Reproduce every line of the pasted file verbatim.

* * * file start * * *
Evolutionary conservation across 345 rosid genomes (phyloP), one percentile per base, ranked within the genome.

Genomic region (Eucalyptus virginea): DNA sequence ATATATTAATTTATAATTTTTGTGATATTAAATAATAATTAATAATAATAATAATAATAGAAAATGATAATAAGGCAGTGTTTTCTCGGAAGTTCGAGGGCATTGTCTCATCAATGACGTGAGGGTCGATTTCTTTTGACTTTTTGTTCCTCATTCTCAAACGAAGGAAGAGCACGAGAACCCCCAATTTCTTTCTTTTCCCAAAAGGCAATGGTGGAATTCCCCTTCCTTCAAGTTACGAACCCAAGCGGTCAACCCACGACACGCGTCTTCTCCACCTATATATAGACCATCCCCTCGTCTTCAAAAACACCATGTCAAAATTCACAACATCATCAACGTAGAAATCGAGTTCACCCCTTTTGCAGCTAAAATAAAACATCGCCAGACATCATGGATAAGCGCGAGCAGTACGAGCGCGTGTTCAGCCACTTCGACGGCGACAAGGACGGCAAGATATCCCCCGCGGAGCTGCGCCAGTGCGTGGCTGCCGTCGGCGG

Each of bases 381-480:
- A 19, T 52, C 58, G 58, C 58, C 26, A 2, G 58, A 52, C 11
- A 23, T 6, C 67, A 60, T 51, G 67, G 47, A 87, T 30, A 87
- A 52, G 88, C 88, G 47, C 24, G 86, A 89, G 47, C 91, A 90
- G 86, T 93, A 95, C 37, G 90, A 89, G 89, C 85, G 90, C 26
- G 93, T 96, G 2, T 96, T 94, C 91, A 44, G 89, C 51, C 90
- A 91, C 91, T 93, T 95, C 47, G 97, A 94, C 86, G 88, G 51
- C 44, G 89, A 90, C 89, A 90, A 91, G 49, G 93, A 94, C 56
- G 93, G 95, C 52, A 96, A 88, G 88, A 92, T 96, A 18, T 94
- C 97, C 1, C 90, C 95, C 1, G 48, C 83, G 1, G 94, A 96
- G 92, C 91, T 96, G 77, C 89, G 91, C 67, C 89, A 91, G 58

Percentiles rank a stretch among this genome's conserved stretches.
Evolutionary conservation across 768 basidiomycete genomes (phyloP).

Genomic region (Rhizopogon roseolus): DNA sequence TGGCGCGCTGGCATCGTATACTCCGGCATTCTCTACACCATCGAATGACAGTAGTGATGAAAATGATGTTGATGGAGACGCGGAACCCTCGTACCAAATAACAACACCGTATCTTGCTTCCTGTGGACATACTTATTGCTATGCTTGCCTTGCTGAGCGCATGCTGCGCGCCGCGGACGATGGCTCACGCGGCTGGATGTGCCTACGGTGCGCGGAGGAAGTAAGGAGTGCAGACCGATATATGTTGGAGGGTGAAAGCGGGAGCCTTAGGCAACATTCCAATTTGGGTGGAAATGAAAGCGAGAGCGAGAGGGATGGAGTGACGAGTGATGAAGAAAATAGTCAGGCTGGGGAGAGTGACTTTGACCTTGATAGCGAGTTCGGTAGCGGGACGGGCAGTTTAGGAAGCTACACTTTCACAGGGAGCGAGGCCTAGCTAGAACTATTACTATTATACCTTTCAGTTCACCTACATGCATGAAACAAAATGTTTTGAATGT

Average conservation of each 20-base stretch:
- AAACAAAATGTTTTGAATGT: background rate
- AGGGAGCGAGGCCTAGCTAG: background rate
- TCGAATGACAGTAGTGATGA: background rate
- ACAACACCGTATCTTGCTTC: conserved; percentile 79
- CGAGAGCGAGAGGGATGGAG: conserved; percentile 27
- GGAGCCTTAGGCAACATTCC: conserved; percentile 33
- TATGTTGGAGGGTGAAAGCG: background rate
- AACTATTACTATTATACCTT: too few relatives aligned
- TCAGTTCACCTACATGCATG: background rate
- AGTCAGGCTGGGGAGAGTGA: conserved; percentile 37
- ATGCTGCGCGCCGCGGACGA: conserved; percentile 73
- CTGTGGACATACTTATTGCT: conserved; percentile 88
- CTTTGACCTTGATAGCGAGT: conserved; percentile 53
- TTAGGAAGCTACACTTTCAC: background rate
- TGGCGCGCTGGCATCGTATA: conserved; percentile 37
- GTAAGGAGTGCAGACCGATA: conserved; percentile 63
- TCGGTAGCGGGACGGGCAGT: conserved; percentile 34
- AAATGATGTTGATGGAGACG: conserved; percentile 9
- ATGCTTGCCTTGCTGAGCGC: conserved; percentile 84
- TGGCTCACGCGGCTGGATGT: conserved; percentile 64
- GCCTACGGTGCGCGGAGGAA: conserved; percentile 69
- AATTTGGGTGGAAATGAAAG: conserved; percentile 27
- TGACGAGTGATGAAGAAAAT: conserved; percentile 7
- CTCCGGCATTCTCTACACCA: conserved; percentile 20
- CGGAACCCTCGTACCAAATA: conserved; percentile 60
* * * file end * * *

Evolutionary conservation across 345 rosid genomes (phyloP), one percentile per base, ranked within the genome.

Genomic region (Eucalyptus virginea): DNA sequence ATATATTAATTTATAATTTTTGTGATATTAAATAATAATTAATAATAATAATAATAATAGAAAATGATAATAAGGCAGTGTTTTCTCGGAAGTTCGAGGGCATTGTCTCATCAATGACGTGAGGGTCGATTTCTTTTGACTTTTTGTTCCTCATTCTCAAACGAAGGAAGAGCACGAGAACCCCCAATTTCTTTCTTTTCCCAAAAGGCAATGGTGGAATTCCCCTTCCTTCAAGTTACGAACCCAAGCGGTCAACCCACGACACGCGTCTTCTCCACCTATATATAGACCATCCCCTCGTCTTCAAAAACACCATGTCAAAATTCACAACATCATCAACGTAGAAATCGAGTTCACCCCTTTTGCAGCTAAAATAAAACATCGCCAGACATCATGGATAAGCGCGAGCAGTACGAGCGCGTGTTCAGCCACTTCGACGGCGACAAGGACGGCAAGATATCCCCCGCGGAGCTGCGCCAGTGCGTGGCTGCCGTCGGCGG

Each of bases 381-480:
- A 19, T 52, C 58, G 58, C 58, C 26, A 2, G 58, A 52, C 11
- A 23, T 6, C 67, A 60, T 51, G 67, G 47, A 87, T 30, A 87
- A 52, G 88, C 88, G 47, C 24, G 86, A 89, G 47, C 91, A 90
- G 86, T 93, A 95, C 37, G 90, A 89, G 89, C 85, G 90, C 26
- G 93, T 96, G 2, T 96, T 94, C 91, A 44, G 89, C 51, C 90
- A 91, C 91, T 93, T 95, C 47, G 97, A 94, C 86, G 88, G 51
- C 44, G 89, A 90, C 89, A 90, A 91, G 49, G 93, A 94, C 56
- G 93, G 95, C 52, A 96, A 88, G 88, A 92, T 96, A 18, T 94
- C 97, C 1, C 90, C 95, C 1, G 48, C 83, G 1, G 94, A 96
- G 92, C 91, T 96, G 77, C 89, G 91, C 67, C 89, A 91, G 58

Percentiles rank a stretch among this genome's conserved stretches.
Evolutionary conservation across 768 basidiomycete genomes (phyloP).

Genomic region (Rhizopogon roseolus): DNA sequence TGGCGCGCTGGCATCGTATACTCCGGCATTCTCTACACCATCGAATGACAGTAGTGATGAAAATGATGTTGATGGAGACGCGGAACCCTCGTACCAAATAACAACACCGTATCTTGCTTCCTGTGGACATACTTATTGCTATGCTTGCCTTGCTGAGCGCATGCTGCGCGCCGCGGACGATGGCTCACGCGGCTGGATGTGCCTACGGTGCGCGGAGGAAGTAAGGAGTGCAGACCGATATATGTTGGAGGGTGAAAGCGGGAGCCTTAGGCAACATTCCAATTTGGGTGGAAATGAAAGCGAGAGCGAGAGGGATGGAGTGACGAGTGATGAAGAAAATAGTCAGGCTGGGGAGAGTGACTTTGACCTTGATAGCGAGTTCGGTAGCGGGACGGGCAGTTTAGGAAGCTACACTTTCACAGGGAGCGAGGCCTAGCTAGAACTATTACTATTATACCTTTCAGTTCACCTACATGCATGAAACAAAATGTTTTGAATGT

Average conservation of each 20-base stretch:
- AAACAAAATGTTTTGAATGT: background rate
- AGGGAGCGAGGCCTAGCTAG: background rate
- TCGAATGACAGTAGTGATGA: background rate
- ACAACACCGTATCTTGCTTC: conserved; percentile 79
- CGAGAGCGAGAGGGATGGAG: conserved; percentile 27
- GGAGCCTTAGGCAACATTCC: conserved; percentile 33
- TATGTTGGAGGGTGAAAGCG: background rate
- AACTATTACTATTATACCTT: too few relatives aligned
- TCAGTTCACCTACATGCATG: background rate
- AGTCAGGCTGGGGAGAGTGA: conserved; percentile 37
- ATGCTGCGCGCCGCGGACGA: conserved; percentile 73
- CTGTGGACATACTTATTGCT: conserved; percentile 88
- CTTTGACCTTGATAGCGAGT: conserved; percentile 53
- TTAGGAAGCTACACTTTCAC: background rate
- TGGCGCGCTGGCATCGTATA: conserved; percentile 37
- GTAAGGAGTGCAGACCGATA: conserved; percentile 63
- TCGGTAGCGGGACGGGCAGT: conserved; percentile 34
- AAATGATGTTGATGGAGACG: conserved; percentile 9
- ATGCTTGCCTTGCTGAGCGC: conserved; percentile 84
- TGGCTCACGCGGCTGGATGT: conserved; percentile 64
- GCCTACGGTGCGCGGAGGAA: conserved; percentile 69
- AATTTGGGTGGAAATGAAAG: conserved; percentile 27
- TGACGAGTGATGAAGAAAAT: conserved; percentile 7
- CTCCGGCATTCTCTACACCA: conserved; percentile 20
- CGGAACCCTCGTACCAAATA: conserved; percentile 60